Prenatal Supplements: Amounts of Some Key Nutrients Differed from Product Labels
GAO contracted with an accredited laboratory to test 12 prenatal supplements for amounts of certain nutrients. GAO found that 11 of the 12 of the prenatal supplement products had at least one tested nutrient (folic acid, iodine, iron, or vitamin A, C, or E) that, on average, contained an amount outside of acceptable deviations from the amount stated on the label. This could lead to a pregnant individual either consuming too much or too little of these nutrients. Of these 11, we found one product with an average amount of folic acid that may cause a health concern based on metrics established by the Institute of Medicine. The other tested products that deviated from the amounts stated on the labels did not contain average amounts of nutrients likely to be a health concern. Of the six nutrients tested, Vitamin E showed the greatest variability between different prenatal supplement products, with a range of 28 percent to 332 percent of the amount stated on the label. Vitamin A was the nutrient most frequently found in amounts outside the acceptable deviations from the label value (nine of the 12 supplements). For a full description of the results, see GAO-24-107042.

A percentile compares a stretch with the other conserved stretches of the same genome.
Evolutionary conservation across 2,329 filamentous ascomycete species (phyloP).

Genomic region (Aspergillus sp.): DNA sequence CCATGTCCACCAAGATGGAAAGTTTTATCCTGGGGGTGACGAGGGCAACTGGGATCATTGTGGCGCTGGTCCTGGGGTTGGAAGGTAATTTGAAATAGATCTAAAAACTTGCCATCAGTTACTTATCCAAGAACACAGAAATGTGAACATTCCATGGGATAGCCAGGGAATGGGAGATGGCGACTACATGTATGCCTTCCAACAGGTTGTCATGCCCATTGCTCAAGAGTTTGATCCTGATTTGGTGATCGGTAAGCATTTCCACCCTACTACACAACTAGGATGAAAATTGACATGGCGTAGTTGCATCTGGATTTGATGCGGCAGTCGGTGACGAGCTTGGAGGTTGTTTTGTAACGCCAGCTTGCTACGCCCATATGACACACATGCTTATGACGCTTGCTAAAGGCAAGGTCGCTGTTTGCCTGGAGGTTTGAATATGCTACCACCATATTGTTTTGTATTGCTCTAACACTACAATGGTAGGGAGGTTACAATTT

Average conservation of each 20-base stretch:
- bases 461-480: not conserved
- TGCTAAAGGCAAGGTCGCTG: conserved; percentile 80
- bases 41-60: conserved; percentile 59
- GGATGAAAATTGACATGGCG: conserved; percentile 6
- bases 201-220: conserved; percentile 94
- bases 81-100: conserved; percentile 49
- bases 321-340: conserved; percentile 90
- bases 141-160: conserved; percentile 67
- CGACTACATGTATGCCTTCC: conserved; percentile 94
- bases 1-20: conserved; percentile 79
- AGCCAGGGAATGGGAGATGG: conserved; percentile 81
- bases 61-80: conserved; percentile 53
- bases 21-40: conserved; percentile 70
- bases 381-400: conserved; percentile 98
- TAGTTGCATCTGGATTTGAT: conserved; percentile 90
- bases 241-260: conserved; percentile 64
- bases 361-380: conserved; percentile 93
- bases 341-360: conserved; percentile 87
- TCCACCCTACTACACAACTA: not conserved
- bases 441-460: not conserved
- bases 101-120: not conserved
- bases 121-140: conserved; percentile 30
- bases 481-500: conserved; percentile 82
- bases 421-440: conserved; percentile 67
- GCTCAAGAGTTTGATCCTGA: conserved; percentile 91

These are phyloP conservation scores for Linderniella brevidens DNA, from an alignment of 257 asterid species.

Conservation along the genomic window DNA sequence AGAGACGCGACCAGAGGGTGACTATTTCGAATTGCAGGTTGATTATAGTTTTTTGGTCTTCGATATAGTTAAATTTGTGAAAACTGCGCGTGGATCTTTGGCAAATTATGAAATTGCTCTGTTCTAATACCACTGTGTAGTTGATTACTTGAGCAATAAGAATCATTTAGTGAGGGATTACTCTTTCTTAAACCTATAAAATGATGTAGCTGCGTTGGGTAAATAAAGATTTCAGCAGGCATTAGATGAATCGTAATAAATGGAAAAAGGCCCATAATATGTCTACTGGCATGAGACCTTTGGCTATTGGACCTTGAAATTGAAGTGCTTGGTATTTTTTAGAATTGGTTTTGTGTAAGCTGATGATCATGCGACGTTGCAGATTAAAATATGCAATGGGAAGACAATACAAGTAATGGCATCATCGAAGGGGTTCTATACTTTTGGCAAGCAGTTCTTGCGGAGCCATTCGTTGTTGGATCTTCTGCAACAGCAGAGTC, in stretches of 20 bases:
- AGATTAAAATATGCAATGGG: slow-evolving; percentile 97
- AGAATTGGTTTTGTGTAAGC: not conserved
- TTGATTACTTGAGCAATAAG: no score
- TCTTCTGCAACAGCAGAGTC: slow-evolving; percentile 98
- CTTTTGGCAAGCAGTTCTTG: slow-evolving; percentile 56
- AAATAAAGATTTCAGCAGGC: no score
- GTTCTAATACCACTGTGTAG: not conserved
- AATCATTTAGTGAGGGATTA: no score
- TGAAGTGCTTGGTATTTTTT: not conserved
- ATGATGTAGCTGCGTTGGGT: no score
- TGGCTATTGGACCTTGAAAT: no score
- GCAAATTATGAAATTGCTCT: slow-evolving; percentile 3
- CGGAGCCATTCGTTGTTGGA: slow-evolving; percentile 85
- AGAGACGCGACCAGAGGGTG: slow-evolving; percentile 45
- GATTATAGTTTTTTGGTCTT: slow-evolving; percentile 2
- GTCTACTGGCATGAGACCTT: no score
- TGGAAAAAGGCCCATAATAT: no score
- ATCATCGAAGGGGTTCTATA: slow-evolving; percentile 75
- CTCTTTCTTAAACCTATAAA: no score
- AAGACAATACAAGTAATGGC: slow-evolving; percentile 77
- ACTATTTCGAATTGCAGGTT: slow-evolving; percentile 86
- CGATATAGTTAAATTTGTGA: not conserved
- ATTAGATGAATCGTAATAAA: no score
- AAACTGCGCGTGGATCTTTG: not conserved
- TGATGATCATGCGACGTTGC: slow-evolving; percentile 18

Unlike medications, dietary supplements—including those for prenatal care—don't have to be evaluated for safety or effectiveness by the Food and Drug Administration before reaching stores.
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Science, Technology Assessment, and Analytics team of the U.S. Government Accountability Office (GAO) (STAA)
United States of America